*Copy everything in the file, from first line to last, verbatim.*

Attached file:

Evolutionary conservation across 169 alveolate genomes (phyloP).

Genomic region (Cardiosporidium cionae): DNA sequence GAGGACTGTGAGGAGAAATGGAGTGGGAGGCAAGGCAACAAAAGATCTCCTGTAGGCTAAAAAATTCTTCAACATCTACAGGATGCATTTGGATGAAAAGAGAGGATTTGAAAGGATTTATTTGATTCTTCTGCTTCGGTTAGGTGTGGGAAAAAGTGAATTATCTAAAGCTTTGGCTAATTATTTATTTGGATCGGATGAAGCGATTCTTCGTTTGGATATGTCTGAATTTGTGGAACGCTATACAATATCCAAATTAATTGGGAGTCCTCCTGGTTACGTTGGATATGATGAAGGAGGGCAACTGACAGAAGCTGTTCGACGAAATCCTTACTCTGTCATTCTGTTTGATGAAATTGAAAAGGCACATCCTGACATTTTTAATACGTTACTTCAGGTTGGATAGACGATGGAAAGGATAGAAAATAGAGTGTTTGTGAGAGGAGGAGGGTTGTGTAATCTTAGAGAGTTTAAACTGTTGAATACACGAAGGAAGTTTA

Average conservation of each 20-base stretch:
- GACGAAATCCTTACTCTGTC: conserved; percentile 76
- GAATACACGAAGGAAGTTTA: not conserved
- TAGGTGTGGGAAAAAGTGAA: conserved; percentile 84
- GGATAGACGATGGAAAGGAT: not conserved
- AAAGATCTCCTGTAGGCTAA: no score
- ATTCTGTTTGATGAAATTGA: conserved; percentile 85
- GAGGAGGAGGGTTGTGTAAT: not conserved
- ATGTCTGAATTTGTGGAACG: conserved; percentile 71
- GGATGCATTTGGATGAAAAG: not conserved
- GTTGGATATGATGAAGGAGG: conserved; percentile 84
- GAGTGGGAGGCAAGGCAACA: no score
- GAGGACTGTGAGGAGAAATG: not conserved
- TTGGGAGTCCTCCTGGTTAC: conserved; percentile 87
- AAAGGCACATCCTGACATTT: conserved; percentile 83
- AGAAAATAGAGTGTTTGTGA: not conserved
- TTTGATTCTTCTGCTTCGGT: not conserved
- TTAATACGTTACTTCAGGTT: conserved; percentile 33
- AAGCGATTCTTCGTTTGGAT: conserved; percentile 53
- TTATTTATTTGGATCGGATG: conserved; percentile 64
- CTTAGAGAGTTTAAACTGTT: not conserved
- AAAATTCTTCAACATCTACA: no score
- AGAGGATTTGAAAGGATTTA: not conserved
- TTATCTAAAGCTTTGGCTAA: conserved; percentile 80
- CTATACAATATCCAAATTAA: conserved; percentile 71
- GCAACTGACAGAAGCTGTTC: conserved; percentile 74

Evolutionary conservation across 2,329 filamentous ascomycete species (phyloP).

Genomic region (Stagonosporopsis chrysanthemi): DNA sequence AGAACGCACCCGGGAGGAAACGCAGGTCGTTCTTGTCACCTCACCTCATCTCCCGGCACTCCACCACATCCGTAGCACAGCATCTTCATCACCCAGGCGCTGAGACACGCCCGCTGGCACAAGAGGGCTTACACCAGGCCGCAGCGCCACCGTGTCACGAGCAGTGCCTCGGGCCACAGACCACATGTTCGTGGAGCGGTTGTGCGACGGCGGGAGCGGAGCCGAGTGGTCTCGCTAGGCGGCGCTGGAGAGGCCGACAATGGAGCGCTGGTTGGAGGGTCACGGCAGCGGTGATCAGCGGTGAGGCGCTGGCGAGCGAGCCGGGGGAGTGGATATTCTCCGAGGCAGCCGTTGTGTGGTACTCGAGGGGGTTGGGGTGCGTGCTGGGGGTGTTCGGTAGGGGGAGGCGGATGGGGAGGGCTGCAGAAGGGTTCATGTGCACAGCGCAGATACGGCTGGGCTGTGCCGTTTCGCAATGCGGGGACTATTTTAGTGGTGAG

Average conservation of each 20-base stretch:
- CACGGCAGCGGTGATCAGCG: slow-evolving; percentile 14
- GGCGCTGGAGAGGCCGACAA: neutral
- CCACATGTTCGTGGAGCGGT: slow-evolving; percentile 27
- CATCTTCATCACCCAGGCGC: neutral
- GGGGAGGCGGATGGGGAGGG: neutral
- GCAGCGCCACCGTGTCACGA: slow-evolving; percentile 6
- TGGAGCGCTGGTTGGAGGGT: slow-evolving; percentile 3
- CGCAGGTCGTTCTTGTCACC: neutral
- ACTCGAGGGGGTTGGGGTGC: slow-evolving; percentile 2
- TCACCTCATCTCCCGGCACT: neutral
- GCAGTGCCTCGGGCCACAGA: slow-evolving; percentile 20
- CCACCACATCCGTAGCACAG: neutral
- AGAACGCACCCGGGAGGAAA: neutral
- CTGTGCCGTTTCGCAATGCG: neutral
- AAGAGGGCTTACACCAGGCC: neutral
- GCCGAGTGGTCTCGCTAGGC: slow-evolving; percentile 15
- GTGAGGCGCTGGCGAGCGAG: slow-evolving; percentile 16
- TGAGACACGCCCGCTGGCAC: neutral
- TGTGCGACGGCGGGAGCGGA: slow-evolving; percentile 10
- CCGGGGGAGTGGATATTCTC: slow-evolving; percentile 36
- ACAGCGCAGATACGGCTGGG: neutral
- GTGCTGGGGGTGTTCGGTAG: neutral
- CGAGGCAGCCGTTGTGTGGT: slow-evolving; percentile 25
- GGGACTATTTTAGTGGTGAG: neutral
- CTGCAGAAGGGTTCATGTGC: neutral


Evolutionary conservation across 169 alveolate genomes (phyloP).

Genomic region (Cardiosporidium cionae): DNA sequence GAGGACTGTGAGGAGAAATGGAGTGGGAGGCAAGGCAACAAAAGATCTCCTGTAGGCTAAAAAATTCTTCAACATCTACAGGATGCATTTGGATGAAAAGAGAGGATTTGAAAGGATTTATTTGATTCTTCTGCTTCGGTTAGGTGTGGGAAAAAGTGAATTATCTAAAGCTTTGGCTAATTATTTATTTGGATCGGATGAAGCGATTCTTCGTTTGGATATGTCTGAATTTGTGGAACGCTATACAATATCCAAATTAATTGGGAGTCCTCCTGGTTACGTTGGATATGATGAAGGAGGGCAACTGACAGAAGCTGTTCGACGAAATCCTTACTCTGTCATTCTGTTTGATGAAATTGAAAAGGCACATCCTGACATTTTTAATACGTTACTTCAGGTTGGATAGACGATGGAAAGGATAGAAAATAGAGTGTTTGTGAGAGGAGGAGGGTTGTGTAATCTTAGAGAGTTTAAACTGTTGAATACACGAAGGAAGTTTA

Average conservation of each 20-base stretch:
- GACGAAATCCTTACTCTGTC: conserved; percentile 76
- GAATACACGAAGGAAGTTTA: not conserved
- TAGGTGTGGGAAAAAGTGAA: conserved; percentile 84
- GGATAGACGATGGAAAGGAT: not conserved
- AAAGATCTCCTGTAGGCTAA: no score
- ATTCTGTTTGATGAAATTGA: conserved; percentile 85
- GAGGAGGAGGGTTGTGTAAT: not conserved
- ATGTCTGAATTTGTGGAACG: conserved; percentile 71
- GGATGCATTTGGATGAAAAG: not conserved
- GTTGGATATGATGAAGGAGG: conserved; percentile 84
- GAGTGGGAGGCAAGGCAACA: no score
- GAGGACTGTGAGGAGAAATG: not conserved
- TTGGGAGTCCTCCTGGTTAC: conserved; percentile 87
- AAAGGCACATCCTGACATTT: conserved; percentile 83
- AGAAAATAGAGTGTTTGTGA: not conserved
- TTTGATTCTTCTGCTTCGGT: not conserved
- TTAATACGTTACTTCAGGTT: conserved; percentile 33
- AAGCGATTCTTCGTTTGGAT: conserved; percentile 53
- TTATTTATTTGGATCGGATG: conserved; percentile 64
- CTTAGAGAGTTTAAACTGTT: not conserved
- AAAATTCTTCAACATCTACA: no score
- AGAGGATTTGAAAGGATTTA: not conserved
- TTATCTAAAGCTTTGGCTAA: conserved; percentile 80
- CTATACAATATCCAAATTAA: conserved; percentile 71
- GCAACTGACAGAAGCTGTTC: conserved; percentile 74

Evolutionary conservation across 2,329 filamentous ascomycete species (phyloP).

Genomic region (Stagonosporopsis chrysanthemi): DNA sequence AGAACGCACCCGGGAGGAAACGCAGGTCGTTCTTGTCACCTCACCTCATCTCCCGGCACTCCACCACATCCGTAGCACAGCATCTTCATCACCCAGGCGCTGAGACACGCCCGCTGGCACAAGAGGGCTTACACCAGGCCGCAGCGCCACCGTGTCACGAGCAGTGCCTCGGGCCACAGACCACATGTTCGTGGAGCGGTTGTGCGACGGCGGGAGCGGAGCCGAGTGGTCTCGCTAGGCGGCGCTGGAGAGGCCGACAATGGAGCGCTGGTTGGAGGGTCACGGCAGCGGTGATCAGCGGTGAGGCGCTGGCGAGCGAGCCGGGGGAGTGGATATTCTCCGAGGCAGCCGTTGTGTGGTACTCGAGGGGGTTGGGGTGCGTGCTGGGGGTGTTCGGTAGGGGGAGGCGGATGGGGAGGGCTGCAGAAGGGTTCATGTGCACAGCGCAGATACGGCTGGGCTGTGCCGTTTCGCAATGCGGGGACTATTTTAGTGGTGAG

Average conservation of each 20-base stretch:
- CACGGCAGCGGTGATCAGCG: slow-evolving; percentile 14
- GGCGCTGGAGAGGCCGACAA: neutral
- CCACATGTTCGTGGAGCGGT: slow-evolving; percentile 27
- CATCTTCATCACCCAGGCGC: neutral
- GGGGAGGCGGATGGGGAGGG: neutral
- GCAGCGCCACCGTGTCACGA: slow-evolving; percentile 6
- TGGAGCGCTGGTTGGAGGGT: slow-evolving; percentile 3
- CGCAGGTCGTTCTTGTCACC: neutral
- ACTCGAGGGGGTTGGGGTGC: slow-evolving; percentile 2
- TCACCTCATCTCCCGGCACT: neutral
- GCAGTGCCTCGGGCCACAGA: slow-evolving; percentile 20
- CCACCACATCCGTAGCACAG: neutral
- AGAACGCACCCGGGAGGAAA: neutral
- CTGTGCCGTTTCGCAATGCG: neutral
- AAGAGGGCTTACACCAGGCC: neutral
- GCCGAGTGGTCTCGCTAGGC: slow-evolving; percentile 15
- GTGAGGCGCTGGCGAGCGAG: slow-evolving; percentile 16
- TGAGACACGCCCGCTGGCAC: neutral
- TGTGCGACGGCGGGAGCGGA: slow-evolving; percentile 10
- CCGGGGGAGTGGATATTCTC: slow-evolving; percentile 36
- ACAGCGCAGATACGGCTGGG: neutral
- GTGCTGGGGGTGTTCGGTAG: neutral
- CGAGGCAGCCGTTGTGTGGT: slow-evolving; percentile 25
- GGGACTATTTTAGTGGTGAG: neutral
- CTGCAGAAGGGTTCATGTGC: neutral